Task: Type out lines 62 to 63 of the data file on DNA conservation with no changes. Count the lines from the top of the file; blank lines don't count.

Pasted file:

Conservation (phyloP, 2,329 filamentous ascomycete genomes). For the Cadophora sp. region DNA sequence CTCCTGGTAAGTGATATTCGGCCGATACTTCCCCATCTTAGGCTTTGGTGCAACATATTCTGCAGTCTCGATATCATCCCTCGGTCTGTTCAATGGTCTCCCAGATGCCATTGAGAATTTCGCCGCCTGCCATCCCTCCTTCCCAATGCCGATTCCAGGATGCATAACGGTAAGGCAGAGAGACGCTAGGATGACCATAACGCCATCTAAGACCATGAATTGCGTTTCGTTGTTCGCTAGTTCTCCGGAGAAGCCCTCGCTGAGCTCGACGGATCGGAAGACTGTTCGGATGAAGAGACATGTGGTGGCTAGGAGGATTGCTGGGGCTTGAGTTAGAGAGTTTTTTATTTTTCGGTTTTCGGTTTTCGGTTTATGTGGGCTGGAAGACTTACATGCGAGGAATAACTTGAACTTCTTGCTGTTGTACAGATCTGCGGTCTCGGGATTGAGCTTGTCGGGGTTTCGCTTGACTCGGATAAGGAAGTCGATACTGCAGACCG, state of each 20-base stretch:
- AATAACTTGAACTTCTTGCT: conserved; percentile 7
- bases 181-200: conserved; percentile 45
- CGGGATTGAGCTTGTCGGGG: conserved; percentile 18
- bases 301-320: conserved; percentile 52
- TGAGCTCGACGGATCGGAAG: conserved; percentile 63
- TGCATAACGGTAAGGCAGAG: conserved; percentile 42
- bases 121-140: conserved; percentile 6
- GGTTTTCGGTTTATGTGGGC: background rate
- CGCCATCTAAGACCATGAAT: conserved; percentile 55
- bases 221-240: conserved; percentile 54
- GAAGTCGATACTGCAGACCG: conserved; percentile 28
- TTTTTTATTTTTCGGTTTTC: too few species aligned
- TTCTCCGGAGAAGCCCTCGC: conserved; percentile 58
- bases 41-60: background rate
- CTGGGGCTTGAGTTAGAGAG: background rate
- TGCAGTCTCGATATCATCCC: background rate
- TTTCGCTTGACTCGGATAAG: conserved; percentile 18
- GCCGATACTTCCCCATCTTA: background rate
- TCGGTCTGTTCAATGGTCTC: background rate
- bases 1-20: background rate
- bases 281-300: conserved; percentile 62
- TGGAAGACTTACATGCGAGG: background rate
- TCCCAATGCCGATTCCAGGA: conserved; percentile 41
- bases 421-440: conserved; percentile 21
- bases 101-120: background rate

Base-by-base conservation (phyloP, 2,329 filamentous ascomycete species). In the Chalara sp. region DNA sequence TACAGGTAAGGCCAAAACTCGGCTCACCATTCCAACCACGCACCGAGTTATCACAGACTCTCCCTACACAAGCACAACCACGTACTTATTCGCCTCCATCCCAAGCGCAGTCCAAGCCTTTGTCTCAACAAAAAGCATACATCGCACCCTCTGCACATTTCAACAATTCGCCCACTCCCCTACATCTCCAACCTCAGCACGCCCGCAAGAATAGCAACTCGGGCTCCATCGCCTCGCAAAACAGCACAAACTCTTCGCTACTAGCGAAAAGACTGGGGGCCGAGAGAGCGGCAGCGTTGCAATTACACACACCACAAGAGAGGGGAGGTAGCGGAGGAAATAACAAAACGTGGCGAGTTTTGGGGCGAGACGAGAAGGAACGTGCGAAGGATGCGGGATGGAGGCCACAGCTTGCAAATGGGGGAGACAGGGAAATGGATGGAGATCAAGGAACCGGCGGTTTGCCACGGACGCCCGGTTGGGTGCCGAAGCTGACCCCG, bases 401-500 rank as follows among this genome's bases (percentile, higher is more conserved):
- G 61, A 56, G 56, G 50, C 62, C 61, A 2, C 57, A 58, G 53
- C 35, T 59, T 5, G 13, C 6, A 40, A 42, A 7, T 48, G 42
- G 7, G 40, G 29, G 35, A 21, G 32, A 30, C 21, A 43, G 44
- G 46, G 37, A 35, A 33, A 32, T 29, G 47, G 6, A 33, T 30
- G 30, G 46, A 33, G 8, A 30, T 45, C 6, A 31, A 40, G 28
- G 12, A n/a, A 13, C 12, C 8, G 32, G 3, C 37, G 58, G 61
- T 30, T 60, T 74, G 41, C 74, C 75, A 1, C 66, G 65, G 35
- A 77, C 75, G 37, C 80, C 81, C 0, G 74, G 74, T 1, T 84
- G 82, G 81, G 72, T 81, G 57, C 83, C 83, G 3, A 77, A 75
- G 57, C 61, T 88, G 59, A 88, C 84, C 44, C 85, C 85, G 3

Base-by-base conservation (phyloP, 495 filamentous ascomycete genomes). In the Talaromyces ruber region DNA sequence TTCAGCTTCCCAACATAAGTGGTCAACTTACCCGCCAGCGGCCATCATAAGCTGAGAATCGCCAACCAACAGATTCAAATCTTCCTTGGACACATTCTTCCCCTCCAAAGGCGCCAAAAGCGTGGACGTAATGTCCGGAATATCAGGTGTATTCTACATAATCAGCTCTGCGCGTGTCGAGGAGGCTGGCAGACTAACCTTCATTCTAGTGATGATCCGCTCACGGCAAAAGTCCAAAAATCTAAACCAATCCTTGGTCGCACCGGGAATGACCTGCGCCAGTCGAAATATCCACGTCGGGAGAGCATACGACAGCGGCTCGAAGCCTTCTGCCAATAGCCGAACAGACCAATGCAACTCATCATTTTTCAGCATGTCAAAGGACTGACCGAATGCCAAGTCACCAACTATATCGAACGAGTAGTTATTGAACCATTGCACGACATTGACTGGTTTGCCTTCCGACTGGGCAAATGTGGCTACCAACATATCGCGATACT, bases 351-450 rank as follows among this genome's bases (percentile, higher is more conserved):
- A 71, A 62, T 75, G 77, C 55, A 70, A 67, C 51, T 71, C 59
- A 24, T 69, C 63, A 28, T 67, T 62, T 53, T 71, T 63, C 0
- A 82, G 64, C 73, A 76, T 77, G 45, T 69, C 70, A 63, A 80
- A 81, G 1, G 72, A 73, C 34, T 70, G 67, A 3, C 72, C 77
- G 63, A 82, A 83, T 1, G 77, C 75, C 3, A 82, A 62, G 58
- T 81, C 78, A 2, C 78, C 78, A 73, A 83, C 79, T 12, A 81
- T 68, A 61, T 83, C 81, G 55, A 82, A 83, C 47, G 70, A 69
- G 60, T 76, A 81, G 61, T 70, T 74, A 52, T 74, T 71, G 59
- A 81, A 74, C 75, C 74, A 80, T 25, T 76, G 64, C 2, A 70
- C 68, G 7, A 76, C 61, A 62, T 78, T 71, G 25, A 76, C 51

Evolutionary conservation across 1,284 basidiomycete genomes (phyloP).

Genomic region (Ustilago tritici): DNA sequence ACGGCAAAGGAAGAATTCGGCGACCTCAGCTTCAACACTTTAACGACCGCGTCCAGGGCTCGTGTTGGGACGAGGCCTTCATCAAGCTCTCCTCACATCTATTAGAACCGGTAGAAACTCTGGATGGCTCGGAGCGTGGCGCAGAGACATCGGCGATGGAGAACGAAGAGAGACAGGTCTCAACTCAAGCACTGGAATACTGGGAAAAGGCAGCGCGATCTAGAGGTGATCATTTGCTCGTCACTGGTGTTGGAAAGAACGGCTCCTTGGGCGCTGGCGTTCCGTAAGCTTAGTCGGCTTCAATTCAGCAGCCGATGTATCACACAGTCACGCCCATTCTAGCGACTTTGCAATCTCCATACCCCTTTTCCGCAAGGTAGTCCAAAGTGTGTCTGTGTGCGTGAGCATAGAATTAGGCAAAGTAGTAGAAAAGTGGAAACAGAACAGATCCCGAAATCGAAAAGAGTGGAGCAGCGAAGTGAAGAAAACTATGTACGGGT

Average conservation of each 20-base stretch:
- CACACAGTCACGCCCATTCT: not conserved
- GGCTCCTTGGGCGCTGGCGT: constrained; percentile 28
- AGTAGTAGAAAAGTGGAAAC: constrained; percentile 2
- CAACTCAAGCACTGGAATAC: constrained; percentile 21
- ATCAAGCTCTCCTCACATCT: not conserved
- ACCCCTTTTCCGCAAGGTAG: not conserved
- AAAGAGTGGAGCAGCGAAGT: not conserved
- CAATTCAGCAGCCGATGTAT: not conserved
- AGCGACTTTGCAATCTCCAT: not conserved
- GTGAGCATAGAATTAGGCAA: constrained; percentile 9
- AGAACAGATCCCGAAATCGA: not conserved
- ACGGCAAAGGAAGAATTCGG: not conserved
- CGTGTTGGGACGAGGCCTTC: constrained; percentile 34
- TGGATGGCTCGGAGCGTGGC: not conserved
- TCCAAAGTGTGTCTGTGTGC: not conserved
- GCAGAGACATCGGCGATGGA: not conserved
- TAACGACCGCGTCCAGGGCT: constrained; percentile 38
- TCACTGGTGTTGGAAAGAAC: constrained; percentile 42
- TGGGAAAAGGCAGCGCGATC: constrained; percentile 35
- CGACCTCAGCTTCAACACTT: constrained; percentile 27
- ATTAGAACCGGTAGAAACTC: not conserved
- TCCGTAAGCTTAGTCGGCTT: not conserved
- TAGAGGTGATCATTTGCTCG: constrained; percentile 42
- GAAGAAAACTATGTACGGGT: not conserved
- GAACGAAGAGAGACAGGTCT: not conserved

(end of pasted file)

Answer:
- AGAACAGATCCCGAAATCGA: not conserved
- ACGGCAAAGGAAGAATTCGG: not conserved